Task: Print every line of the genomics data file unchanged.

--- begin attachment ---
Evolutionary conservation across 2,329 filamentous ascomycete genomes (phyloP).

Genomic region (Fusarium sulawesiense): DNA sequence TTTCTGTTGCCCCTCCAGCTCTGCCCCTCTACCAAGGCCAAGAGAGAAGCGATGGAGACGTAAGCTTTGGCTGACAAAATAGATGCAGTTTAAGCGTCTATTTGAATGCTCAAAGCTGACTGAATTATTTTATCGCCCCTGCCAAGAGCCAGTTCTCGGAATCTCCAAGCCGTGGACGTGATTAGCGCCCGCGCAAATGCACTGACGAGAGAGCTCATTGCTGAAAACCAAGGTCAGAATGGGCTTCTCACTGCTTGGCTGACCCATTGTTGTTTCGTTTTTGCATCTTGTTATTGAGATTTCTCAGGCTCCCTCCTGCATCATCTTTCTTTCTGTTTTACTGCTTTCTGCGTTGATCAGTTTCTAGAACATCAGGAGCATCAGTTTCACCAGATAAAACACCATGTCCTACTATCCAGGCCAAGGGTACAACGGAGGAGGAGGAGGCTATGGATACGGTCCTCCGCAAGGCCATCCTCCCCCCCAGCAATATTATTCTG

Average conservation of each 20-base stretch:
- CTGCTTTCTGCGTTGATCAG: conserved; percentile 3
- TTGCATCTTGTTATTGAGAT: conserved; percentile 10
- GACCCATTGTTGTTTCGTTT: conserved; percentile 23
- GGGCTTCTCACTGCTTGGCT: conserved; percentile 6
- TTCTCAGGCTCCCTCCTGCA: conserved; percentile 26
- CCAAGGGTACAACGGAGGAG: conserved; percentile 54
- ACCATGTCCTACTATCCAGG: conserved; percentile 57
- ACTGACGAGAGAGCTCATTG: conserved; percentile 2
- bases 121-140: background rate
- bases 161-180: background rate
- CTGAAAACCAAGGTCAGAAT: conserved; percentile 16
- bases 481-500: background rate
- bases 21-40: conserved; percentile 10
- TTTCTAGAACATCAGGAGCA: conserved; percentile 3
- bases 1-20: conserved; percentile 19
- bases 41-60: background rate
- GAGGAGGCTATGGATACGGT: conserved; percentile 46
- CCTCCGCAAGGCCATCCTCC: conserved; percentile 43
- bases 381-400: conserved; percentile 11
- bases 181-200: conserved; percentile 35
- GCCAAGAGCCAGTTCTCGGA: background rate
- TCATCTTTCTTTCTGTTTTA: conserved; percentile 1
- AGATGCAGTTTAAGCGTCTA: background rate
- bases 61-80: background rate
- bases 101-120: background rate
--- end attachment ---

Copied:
Evolutionary conservation across 2,329 filamentous ascomycete genomes (phyloP).

Genomic region (Fusarium sulawesiense): DNA sequence TTTCTGTTGCCCCTCCAGCTCTGCCCCTCTACCAAGGCCAAGAGAGAAGCGATGGAGACGTAAGCTTTGGCTGACAAAATAGATGCAGTTTAAGCGTCTATTTGAATGCTCAAAGCTGACTGAATTATTTTATCGCCCCTGCCAAGAGCCAGTTCTCGGAATCTCCAAGCCGTGGACGTGATTAGCGCCCGCGCAAATGCACTGACGAGAGAGCTCATTGCTGAAAACCAAGGTCAGAATGGGCTTCTCACTGCTTGGCTGACCCATTGTTGTTTCGTTTTTGCATCTTGTTATTGAGATTTCTCAGGCTCCCTCCTGCATCATCTTTCTTTCTGTTTTACTGCTTTCTGCGTTGATCAGTTTCTAGAACATCAGGAGCATCAGTTTCACCAGATAAAACACCATGTCCTACTATCCAGGCCAAGGGTACAACGGAGGAGGAGGAGGCTATGGATACGGTCCTCCGCAAGGCCATCCTCCCCCCCAGCAATATTATTCTG

Average conservation of each 20-base stretch:
- CTGCTTTCTGCGTTGATCAG: conserved; percentile 3
- TTGCATCTTGTTATTGAGAT: conserved; percentile 10
- GACCCATTGTTGTTTCGTTT: conserved; percentile 23
- GGGCTTCTCACTGCTTGGCT: conserved; percentile 6
- TTCTCAGGCTCCCTCCTGCA: conserved; percentile 26
- CCAAGGGTACAACGGAGGAG: conserved; percentile 54
- ACCATGTCCTACTATCCAGG: conserved; percentile 57
- ACTGACGAGAGAGCTCATTG: conserved; percentile 2
- bases 121-140: background rate
- bases 161-180: background rate
- CTGAAAACCAAGGTCAGAAT: conserved; percentile 16
- bases 481-500: background rate
- bases 21-40: conserved; percentile 10
- TTTCTAGAACATCAGGAGCA: conserved; percentile 3
- bases 1-20: conserved; percentile 19
- bases 41-60: background rate
- GAGGAGGCTATGGATACGGT: conserved; percentile 46
- CCTCCGCAAGGCCATCCTCC: conserved; percentile 43
- bases 381-400: conserved; percentile 11
- bases 181-200: conserved; percentile 35
- GCCAAGAGCCAGTTCTCGGA: background rate
- TCATCTTTCTTTCTGTTTTA: conserved; percentile 1
- AGATGCAGTTTAAGCGTCTA: background rate
- bases 61-80: background rate
- bases 101-120: background rate